Ohio Public Policy Archives
On the Campaign Trail
The trail to elected office is long, expensive and grueling. Candidates are under a microscope, shaking hands, giving stump speeches and logging endless miles to meet, charm and persuade as many voters as possible. This assortment of photos and campaign ephemera from the Ohio Public Policy Archives document life on the campaign trail and the various tactics candidates employ to get out the vote.
It is hard to miss the signs of election season driving though Ohio. From billboards dotting the highways to yard signs adorning private lawns, campaigns employ catchy phrases and visually-striking designs to grab the attention of prospective voters.
Political bumper stickers, popularized in the late 1960s, are still a ubiquitous artifact of American political expression. There are a handful of bumper stickers in the John Glenn collection, however, none quite as striking as this simple and eye-catching statement.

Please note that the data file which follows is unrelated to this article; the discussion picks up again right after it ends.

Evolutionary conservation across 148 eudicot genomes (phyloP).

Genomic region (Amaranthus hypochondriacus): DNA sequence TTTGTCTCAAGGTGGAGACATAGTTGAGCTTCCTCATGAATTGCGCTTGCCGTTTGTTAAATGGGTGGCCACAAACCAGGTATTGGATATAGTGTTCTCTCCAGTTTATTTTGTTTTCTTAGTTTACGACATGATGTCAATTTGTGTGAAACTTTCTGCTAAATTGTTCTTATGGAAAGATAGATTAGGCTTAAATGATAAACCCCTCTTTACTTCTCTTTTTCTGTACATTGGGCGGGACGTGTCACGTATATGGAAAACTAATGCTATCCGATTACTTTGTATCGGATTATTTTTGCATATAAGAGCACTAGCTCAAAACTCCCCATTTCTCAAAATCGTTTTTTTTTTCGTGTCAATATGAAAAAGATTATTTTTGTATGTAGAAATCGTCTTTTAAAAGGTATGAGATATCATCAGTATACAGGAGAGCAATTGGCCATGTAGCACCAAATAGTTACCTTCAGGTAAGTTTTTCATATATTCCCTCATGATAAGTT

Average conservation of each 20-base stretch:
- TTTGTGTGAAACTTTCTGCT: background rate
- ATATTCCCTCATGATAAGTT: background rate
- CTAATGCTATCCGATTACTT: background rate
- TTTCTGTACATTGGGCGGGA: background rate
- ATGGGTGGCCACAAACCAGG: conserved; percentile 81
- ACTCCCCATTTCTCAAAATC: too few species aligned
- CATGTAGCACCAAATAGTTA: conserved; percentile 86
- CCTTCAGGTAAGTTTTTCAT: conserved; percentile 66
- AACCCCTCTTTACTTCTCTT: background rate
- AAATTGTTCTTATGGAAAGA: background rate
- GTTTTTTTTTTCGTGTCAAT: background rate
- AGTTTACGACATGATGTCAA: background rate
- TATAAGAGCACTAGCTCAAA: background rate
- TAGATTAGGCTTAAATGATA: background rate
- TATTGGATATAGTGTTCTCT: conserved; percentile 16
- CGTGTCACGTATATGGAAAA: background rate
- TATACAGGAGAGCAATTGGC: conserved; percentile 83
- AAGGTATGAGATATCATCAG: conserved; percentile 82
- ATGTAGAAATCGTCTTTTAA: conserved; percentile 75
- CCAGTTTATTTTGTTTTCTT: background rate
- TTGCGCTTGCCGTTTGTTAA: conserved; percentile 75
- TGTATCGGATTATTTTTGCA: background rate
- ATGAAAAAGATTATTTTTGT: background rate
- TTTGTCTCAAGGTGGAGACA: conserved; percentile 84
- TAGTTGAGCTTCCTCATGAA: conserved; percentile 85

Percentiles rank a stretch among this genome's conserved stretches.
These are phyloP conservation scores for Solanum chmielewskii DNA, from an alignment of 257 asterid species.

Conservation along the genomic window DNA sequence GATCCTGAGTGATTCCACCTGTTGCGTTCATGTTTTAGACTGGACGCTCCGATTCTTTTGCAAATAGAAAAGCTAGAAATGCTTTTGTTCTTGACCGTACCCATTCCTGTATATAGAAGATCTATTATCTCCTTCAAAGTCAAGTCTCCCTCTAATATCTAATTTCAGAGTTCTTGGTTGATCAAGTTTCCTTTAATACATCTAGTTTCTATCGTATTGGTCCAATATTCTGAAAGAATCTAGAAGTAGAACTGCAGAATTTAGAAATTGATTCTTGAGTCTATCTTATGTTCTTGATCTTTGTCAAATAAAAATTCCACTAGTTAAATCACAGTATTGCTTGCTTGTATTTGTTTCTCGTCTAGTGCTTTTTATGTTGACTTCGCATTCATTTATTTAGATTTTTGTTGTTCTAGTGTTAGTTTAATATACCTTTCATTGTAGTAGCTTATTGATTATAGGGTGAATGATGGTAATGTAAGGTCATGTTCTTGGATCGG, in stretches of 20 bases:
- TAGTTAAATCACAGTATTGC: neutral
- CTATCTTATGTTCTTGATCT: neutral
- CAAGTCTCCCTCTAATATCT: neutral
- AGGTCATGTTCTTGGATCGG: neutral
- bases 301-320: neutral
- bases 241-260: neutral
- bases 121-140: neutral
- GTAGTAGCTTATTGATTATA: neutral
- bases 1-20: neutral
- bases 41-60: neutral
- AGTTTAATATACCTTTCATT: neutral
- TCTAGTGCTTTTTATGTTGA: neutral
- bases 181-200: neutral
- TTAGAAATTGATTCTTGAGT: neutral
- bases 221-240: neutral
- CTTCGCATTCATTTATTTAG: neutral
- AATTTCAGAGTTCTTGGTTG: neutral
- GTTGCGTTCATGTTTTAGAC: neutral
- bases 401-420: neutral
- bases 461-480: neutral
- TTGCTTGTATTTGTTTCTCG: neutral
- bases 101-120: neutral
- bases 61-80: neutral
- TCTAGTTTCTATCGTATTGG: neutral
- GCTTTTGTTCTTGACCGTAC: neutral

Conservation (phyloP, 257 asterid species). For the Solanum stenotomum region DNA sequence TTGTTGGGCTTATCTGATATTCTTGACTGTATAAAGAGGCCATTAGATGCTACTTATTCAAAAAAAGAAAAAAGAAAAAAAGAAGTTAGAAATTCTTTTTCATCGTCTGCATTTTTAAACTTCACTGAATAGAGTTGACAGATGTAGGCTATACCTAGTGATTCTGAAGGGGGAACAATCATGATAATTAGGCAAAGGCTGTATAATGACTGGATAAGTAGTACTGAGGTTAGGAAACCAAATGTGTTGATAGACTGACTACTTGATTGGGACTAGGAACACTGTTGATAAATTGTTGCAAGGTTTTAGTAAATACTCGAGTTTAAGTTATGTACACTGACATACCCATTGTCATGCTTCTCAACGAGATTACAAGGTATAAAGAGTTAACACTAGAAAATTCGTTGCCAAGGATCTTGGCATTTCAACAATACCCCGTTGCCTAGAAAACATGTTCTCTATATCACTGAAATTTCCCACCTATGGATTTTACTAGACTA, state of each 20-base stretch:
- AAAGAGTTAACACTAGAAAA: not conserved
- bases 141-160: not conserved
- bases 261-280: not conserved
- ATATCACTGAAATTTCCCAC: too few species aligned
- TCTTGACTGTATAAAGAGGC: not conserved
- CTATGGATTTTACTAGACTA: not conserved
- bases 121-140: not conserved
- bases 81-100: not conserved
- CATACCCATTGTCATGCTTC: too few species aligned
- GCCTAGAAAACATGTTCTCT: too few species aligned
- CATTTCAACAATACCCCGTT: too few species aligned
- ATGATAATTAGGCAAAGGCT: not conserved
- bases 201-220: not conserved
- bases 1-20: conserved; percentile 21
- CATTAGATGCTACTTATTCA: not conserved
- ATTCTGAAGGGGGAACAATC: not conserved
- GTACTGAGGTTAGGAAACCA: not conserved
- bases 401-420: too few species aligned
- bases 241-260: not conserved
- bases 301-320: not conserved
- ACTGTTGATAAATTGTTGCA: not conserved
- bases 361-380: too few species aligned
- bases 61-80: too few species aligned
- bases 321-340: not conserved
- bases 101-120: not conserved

In this pamphlet, William McCulloch’s campaign highlighted McCulloch’s life story and how that informed his outlook and work on behalf of Ohio’s 4th congressional district. The narrative structure is an effective campaign tactic. McCulloch won twelve succeeding elections and represented the 4th district from 1947 to 1972.
While campaigning for elected office, candidates find unique ways to meet and engage with voters. This often involves meeting voters where they live and celebrate. The 4th of July parade in Grandview Heights, OH, was the perfect opportunity for Deborah Pryce to interact with prospective voters.
Life on the campaign trail is not easy. The days are long and schedules often do not allow a lot of time for rest. Candidates must find rest where they can, like John Glenn pictured here in what appears to be an attempt at a brief nap. The phone next to him is a stark reminder there is still work to do.
For More Information
To learn more about the collection, visit: library.osu.edu/oppa.